On this World Mental Health Day 2018, we're hearing from our Young Champions who are sharing their stories to challenge stigma and discrimination around mental health.
My name’s Elinor and I am an 18-year-old Time to Change Wales champion. As a young person growing up, life can be full of challenges. From the immense pressures of school to finding out who you really are, even just knowing the right clothes to wear can be overwhelming. Young people are being made to make more and more decisions that will impact their whole lives. This isn't easy for anyone, let alone for the people with mental health problems like myself. I have lived with mental health problems from under the age of 10 and as far back as I can remember I have had eating difficulties and struggled emotionally.
For many years I silently struggled as I thought the things I was going through were something everyone experienced. At the age of 13 I broke down to my family about everything that had been going on and sought help. I was coping for a while, but things spiralled out of control a year later. I felt very alone with my mental health problems as no one around me was experiencing the same thing.
Eventually my eating and mood deteriorated to the point where I had to leave school at the age of 15 and couldn’t complete the remainder of my GCSEs. When I left school, I had a teacher say to me “But there are children in Africa who are starving”. Comments like this made my illness seem invalid by making out I can choose not to feel this way. However, with the help of professionals I managed to enrol in sixth form the next school year.
Elinor and her therapy dog, Bella
The path of recovery isn’t a straight line. During that year, despite coping better with eating, I became very self-destructive and tried to take my own life. I was very distressed and breaking down every day. This was a very difficult time for me, everyone was planning their future and I just dreaded waking up in the morning. Being a young person, I found a lot of people just passed off my illness because of my age. On more than one occasion I’ve been called a “moody teenager” and heard things like "you’re just like this because you’re a teenager”.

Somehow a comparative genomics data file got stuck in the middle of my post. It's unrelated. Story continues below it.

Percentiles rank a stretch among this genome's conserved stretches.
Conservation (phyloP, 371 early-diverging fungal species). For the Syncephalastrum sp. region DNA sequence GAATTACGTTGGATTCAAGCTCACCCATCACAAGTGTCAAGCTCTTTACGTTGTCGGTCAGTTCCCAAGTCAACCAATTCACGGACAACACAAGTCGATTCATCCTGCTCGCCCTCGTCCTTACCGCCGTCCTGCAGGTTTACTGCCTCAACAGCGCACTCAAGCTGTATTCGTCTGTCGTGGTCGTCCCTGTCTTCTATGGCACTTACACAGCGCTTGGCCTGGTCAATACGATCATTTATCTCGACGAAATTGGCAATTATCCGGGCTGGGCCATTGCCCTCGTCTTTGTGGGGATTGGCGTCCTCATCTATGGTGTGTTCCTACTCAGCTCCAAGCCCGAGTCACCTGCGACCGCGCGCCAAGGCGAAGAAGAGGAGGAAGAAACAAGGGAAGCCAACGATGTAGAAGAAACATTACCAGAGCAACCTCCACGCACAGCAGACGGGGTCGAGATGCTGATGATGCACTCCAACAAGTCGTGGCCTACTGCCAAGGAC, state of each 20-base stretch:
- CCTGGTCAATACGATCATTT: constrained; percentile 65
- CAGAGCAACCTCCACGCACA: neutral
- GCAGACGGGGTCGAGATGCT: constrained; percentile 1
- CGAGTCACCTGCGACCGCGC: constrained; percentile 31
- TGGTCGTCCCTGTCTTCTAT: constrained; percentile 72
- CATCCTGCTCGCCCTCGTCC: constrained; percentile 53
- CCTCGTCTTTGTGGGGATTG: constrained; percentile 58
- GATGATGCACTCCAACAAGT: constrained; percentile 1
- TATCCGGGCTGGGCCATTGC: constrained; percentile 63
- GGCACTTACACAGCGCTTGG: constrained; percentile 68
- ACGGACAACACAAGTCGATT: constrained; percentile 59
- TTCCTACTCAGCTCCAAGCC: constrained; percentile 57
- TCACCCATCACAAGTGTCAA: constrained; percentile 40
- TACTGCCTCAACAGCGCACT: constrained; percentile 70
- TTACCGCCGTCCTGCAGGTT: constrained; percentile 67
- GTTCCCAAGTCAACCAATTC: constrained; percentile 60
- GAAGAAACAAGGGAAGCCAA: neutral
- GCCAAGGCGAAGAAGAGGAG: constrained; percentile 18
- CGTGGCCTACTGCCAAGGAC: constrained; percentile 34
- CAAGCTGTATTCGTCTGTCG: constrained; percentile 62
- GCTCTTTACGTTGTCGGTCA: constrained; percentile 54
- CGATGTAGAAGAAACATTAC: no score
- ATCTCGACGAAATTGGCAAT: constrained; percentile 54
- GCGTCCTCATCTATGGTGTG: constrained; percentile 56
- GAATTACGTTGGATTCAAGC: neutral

Fast forward a year and with a lot of support and treatment I am in a much better place. I am very passionate about talking about mental health after experiencing discrimination and stigma myself.
I once disclosed to someone that I was struggling with my mental health and they stepped back in fear and said “You’re not going to attack me, are you? Are you an aggressive type?”. At first, I was quite shocked, but instead of being angry I just accepted that this person hadn’t been educated about mental health problems.
I realised that being upset and angry wasn’t going to change what had happened but speaking out about mental health could prevent incidents like this from happening in the future.